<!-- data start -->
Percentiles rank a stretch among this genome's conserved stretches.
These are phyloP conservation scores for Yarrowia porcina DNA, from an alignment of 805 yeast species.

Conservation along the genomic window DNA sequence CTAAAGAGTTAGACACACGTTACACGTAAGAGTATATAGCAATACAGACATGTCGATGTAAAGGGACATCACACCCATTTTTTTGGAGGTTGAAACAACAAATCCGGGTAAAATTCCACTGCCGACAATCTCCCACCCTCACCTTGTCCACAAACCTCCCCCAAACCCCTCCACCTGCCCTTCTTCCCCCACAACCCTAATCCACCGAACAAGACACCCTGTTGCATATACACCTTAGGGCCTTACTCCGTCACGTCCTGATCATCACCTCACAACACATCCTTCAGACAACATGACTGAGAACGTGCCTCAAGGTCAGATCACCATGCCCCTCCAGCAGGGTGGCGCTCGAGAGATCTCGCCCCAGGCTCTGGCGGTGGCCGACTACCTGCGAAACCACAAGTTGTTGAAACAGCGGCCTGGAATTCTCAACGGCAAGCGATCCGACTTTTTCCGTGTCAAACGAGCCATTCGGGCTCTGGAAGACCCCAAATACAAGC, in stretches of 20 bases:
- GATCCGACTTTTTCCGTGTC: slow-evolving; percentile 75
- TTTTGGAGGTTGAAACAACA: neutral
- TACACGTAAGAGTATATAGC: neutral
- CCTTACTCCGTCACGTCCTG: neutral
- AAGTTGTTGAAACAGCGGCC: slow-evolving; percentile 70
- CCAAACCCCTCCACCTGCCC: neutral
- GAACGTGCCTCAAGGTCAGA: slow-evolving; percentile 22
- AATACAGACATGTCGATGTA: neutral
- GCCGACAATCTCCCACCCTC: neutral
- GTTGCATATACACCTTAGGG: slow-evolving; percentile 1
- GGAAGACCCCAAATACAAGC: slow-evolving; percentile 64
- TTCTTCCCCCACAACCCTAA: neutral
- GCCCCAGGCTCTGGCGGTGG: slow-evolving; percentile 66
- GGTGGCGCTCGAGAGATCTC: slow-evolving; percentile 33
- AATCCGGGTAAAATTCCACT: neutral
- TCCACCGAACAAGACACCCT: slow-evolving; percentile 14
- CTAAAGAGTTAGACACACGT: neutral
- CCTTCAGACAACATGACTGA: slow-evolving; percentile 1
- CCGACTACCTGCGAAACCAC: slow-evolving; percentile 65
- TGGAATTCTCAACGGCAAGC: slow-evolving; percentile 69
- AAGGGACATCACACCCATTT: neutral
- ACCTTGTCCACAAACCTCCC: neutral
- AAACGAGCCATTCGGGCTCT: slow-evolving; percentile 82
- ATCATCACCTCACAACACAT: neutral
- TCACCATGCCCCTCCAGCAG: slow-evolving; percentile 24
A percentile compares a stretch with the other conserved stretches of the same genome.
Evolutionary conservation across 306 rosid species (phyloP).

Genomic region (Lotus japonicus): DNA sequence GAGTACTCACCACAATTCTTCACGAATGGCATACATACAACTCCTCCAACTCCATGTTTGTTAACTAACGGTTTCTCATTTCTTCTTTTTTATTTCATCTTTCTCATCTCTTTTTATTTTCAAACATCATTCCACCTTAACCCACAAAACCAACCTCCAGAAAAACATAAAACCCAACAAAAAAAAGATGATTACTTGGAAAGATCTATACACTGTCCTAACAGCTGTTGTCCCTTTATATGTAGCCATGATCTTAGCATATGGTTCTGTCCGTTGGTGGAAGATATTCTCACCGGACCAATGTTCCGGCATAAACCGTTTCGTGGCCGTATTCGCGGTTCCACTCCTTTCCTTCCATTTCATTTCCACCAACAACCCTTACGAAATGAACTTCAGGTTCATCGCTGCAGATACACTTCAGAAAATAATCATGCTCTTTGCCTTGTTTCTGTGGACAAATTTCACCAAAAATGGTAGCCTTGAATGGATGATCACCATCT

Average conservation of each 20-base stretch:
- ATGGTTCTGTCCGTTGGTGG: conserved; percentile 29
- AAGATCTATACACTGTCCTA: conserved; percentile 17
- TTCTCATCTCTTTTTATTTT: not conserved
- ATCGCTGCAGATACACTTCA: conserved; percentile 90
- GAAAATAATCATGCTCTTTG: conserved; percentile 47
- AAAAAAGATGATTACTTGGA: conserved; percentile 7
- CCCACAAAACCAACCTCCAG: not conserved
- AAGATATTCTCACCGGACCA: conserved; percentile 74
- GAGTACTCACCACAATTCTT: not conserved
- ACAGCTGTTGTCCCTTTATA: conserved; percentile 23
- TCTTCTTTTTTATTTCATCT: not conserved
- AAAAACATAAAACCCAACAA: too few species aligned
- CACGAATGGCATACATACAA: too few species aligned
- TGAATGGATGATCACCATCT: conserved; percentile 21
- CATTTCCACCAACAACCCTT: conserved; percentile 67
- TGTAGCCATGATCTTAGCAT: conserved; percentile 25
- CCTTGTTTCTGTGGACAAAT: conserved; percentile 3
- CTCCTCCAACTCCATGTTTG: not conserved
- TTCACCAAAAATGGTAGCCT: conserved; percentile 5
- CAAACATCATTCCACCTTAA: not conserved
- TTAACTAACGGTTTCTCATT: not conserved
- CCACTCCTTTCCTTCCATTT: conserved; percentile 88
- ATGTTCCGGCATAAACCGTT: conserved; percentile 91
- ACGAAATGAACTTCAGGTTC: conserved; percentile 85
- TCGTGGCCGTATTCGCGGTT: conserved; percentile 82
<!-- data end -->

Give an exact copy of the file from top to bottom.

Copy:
Percentiles rank a stretch among this genome's conserved stretches.
These are phyloP conservation scores for Yarrowia porcina DNA, from an alignment of 805 yeast species.

Conservation along the genomic window DNA sequence CTAAAGAGTTAGACACACGTTACACGTAAGAGTATATAGCAATACAGACATGTCGATGTAAAGGGACATCACACCCATTTTTTTGGAGGTTGAAACAACAAATCCGGGTAAAATTCCACTGCCGACAATCTCCCACCCTCACCTTGTCCACAAACCTCCCCCAAACCCCTCCACCTGCCCTTCTTCCCCCACAACCCTAATCCACCGAACAAGACACCCTGTTGCATATACACCTTAGGGCCTTACTCCGTCACGTCCTGATCATCACCTCACAACACATCCTTCAGACAACATGACTGAGAACGTGCCTCAAGGTCAGATCACCATGCCCCTCCAGCAGGGTGGCGCTCGAGAGATCTCGCCCCAGGCTCTGGCGGTGGCCGACTACCTGCGAAACCACAAGTTGTTGAAACAGCGGCCTGGAATTCTCAACGGCAAGCGATCCGACTTTTTCCGTGTCAAACGAGCCATTCGGGCTCTGGAAGACCCCAAATACAAGC, in stretches of 20 bases:
- GATCCGACTTTTTCCGTGTC: slow-evolving; percentile 75
- TTTTGGAGGTTGAAACAACA: neutral
- TACACGTAAGAGTATATAGC: neutral
- CCTTACTCCGTCACGTCCTG: neutral
- AAGTTGTTGAAACAGCGGCC: slow-evolving; percentile 70
- CCAAACCCCTCCACCTGCCC: neutral
- GAACGTGCCTCAAGGTCAGA: slow-evolving; percentile 22
- AATACAGACATGTCGATGTA: neutral
- GCCGACAATCTCCCACCCTC: neutral
- GTTGCATATACACCTTAGGG: slow-evolving; percentile 1
- GGAAGACCCCAAATACAAGC: slow-evolving; percentile 64
- TTCTTCCCCCACAACCCTAA: neutral
- GCCCCAGGCTCTGGCGGTGG: slow-evolving; percentile 66
- GGTGGCGCTCGAGAGATCTC: slow-evolving; percentile 33
- AATCCGGGTAAAATTCCACT: neutral
- TCCACCGAACAAGACACCCT: slow-evolving; percentile 14
- CTAAAGAGTTAGACACACGT: neutral
- CCTTCAGACAACATGACTGA: slow-evolving; percentile 1
- CCGACTACCTGCGAAACCAC: slow-evolving; percentile 65
- TGGAATTCTCAACGGCAAGC: slow-evolving; percentile 69
- AAGGGACATCACACCCATTT: neutral
- ACCTTGTCCACAAACCTCCC: neutral
- AAACGAGCCATTCGGGCTCT: slow-evolving; percentile 82
- ATCATCACCTCACAACACAT: neutral
- TCACCATGCCCCTCCAGCAG: slow-evolving; percentile 24
A percentile compares a stretch with the other conserved stretches of the same genome.
Evolutionary conservation across 306 rosid species (phyloP).

Genomic region (Lotus japonicus): DNA sequence GAGTACTCACCACAATTCTTCACGAATGGCATACATACAACTCCTCCAACTCCATGTTTGTTAACTAACGGTTTCTCATTTCTTCTTTTTTATTTCATCTTTCTCATCTCTTTTTATTTTCAAACATCATTCCACCTTAACCCACAAAACCAACCTCCAGAAAAACATAAAACCCAACAAAAAAAAGATGATTACTTGGAAAGATCTATACACTGTCCTAACAGCTGTTGTCCCTTTATATGTAGCCATGATCTTAGCATATGGTTCTGTCCGTTGGTGGAAGATATTCTCACCGGACCAATGTTCCGGCATAAACCGTTTCGTGGCCGTATTCGCGGTTCCACTCCTTTCCTTCCATTTCATTTCCACCAACAACCCTTACGAAATGAACTTCAGGTTCATCGCTGCAGATACACTTCAGAAAATAATCATGCTCTTTGCCTTGTTTCTGTGGACAAATTTCACCAAAAATGGTAGCCTTGAATGGATGATCACCATCT

Average conservation of each 20-base stretch:
- ATGGTTCTGTCCGTTGGTGG: conserved; percentile 29
- AAGATCTATACACTGTCCTA: conserved; percentile 17
- TTCTCATCTCTTTTTATTTT: not conserved
- ATCGCTGCAGATACACTTCA: conserved; percentile 90
- GAAAATAATCATGCTCTTTG: conserved; percentile 47
- AAAAAAGATGATTACTTGGA: conserved; percentile 7
- CCCACAAAACCAACCTCCAG: not conserved
- AAGATATTCTCACCGGACCA: conserved; percentile 74
- GAGTACTCACCACAATTCTT: not conserved
- ACAGCTGTTGTCCCTTTATA: conserved; percentile 23
- TCTTCTTTTTTATTTCATCT: not conserved
- AAAAACATAAAACCCAACAA: too few species aligned
- CACGAATGGCATACATACAA: too few species aligned
- TGAATGGATGATCACCATCT: conserved; percentile 21
- CATTTCCACCAACAACCCTT: conserved; percentile 67
- TGTAGCCATGATCTTAGCAT: conserved; percentile 25
- CCTTGTTTCTGTGGACAAAT: conserved; percentile 3
- CTCCTCCAACTCCATGTTTG: not conserved
- TTCACCAAAAATGGTAGCCT: conserved; percentile 5
- CAAACATCATTCCACCTTAA: not conserved
- TTAACTAACGGTTTCTCATT: not conserved
- CCACTCCTTTCCTTCCATTT: conserved; percentile 88
- ATGTTCCGGCATAAACCGTT: conserved; percentile 91
- ACGAAATGAACTTCAGGTTC: conserved; percentile 85
- TCGTGGCCGTATTCGCGGTT: conserved; percentile 82